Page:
• Why 2020? Petrov provided two explanations for the scenarios’ timeframe. When the project was launched in 2010, the year 2020 seemed far removed from the upcoming 2011 and 2012 elections, so the experts would not become captive to the trends of the political moment, he said. At the same time, the date was close enough to the present day so that the scenarios would not seem overly utopian.
     
  • Project’s Goals: The project’s goal was not only to look into the future but also understand the present, Lipman stated. Petrov added that the final scenarios attempt to both describe the present and predict what may come out of it. He explained that experts tried to determine how the country’s development would look if current trends continue. According to Dubin, the authors did not attempt to simply divine the future; they answered the question of what is to be done under one or another possible scenario.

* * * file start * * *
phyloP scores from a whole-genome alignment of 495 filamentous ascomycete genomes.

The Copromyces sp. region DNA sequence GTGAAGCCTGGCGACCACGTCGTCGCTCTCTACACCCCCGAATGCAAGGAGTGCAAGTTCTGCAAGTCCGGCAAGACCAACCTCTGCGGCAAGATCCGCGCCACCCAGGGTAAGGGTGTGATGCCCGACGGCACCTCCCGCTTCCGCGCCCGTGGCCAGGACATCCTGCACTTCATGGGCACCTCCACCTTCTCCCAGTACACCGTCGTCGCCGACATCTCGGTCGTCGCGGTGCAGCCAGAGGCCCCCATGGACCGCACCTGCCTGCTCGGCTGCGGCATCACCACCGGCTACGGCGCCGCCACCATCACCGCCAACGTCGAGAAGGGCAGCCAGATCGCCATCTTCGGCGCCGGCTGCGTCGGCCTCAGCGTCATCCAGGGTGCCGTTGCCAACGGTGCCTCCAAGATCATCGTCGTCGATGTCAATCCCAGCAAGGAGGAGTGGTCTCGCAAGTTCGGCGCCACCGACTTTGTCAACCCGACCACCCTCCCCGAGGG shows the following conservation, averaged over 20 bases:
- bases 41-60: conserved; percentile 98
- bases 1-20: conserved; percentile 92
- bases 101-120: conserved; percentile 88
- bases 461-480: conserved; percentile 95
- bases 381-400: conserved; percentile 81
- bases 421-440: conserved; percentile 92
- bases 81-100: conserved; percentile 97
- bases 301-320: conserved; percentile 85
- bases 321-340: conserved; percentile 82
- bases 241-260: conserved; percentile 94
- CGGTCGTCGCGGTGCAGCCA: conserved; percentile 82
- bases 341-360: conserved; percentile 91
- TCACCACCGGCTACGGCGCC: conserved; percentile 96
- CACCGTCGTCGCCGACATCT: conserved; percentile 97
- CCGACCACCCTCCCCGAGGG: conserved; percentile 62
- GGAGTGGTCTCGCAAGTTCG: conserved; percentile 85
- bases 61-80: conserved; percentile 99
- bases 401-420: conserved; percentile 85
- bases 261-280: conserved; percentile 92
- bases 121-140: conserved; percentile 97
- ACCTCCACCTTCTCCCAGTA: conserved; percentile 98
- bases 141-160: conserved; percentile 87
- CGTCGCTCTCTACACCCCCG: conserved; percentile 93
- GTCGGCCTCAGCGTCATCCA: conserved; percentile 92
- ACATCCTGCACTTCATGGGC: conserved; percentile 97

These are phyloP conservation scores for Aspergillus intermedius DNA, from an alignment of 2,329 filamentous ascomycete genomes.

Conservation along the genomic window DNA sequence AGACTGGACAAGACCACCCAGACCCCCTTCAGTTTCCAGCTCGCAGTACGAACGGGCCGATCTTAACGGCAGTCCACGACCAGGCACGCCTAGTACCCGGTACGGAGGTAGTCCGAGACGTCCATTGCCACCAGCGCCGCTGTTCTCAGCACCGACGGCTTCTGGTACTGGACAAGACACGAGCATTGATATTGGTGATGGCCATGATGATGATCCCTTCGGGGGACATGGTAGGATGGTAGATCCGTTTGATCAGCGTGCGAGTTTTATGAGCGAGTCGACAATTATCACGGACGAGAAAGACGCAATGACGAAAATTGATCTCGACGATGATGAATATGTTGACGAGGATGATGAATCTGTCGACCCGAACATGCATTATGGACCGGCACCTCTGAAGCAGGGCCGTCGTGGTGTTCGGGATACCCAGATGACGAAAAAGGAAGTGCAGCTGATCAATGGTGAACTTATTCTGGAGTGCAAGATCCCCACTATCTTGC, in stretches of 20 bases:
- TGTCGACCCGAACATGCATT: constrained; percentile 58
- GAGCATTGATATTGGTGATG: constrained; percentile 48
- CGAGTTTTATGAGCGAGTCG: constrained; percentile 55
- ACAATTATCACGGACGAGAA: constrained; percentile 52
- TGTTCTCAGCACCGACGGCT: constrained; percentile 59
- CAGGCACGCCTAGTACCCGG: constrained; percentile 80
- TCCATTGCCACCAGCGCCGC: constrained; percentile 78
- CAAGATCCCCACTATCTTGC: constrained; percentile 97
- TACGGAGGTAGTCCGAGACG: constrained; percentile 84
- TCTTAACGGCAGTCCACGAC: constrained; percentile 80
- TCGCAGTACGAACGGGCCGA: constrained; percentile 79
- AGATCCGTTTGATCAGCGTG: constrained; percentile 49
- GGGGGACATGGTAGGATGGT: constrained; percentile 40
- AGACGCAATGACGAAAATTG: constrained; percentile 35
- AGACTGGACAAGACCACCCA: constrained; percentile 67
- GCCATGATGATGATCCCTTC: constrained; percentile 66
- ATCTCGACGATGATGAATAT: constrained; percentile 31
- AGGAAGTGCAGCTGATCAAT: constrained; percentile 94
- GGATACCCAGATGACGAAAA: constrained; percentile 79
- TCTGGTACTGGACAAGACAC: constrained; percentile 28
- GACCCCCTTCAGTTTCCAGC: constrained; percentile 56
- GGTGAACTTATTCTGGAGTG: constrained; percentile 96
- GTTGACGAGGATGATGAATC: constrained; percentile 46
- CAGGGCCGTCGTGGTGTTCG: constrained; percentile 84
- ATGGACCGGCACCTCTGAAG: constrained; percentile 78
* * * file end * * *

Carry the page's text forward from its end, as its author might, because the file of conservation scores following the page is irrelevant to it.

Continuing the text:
• Scenarios: Petrov presented three main scenarios developed by the book’s authors.

    • “Early Putin” or “Putin the Reformer”: Political modernization managed from above.
       
    • “Perestroika-2”: A regime-initiated transformation that soon gets out of control and develops on its own terms.
       
    • “Stalin-lite”: An attempt to crack down and move toward strong authoritarianism.
       
    • “Brezhnev Plus”: Despite the authors’ belief in the inevitability of system change, the system’s resources may prove quite formidable, Medvedev added. He suggested that a fourth scenario, which, in his opinion, may also be found in the book, is most likely. In this scenario, the system stagnates.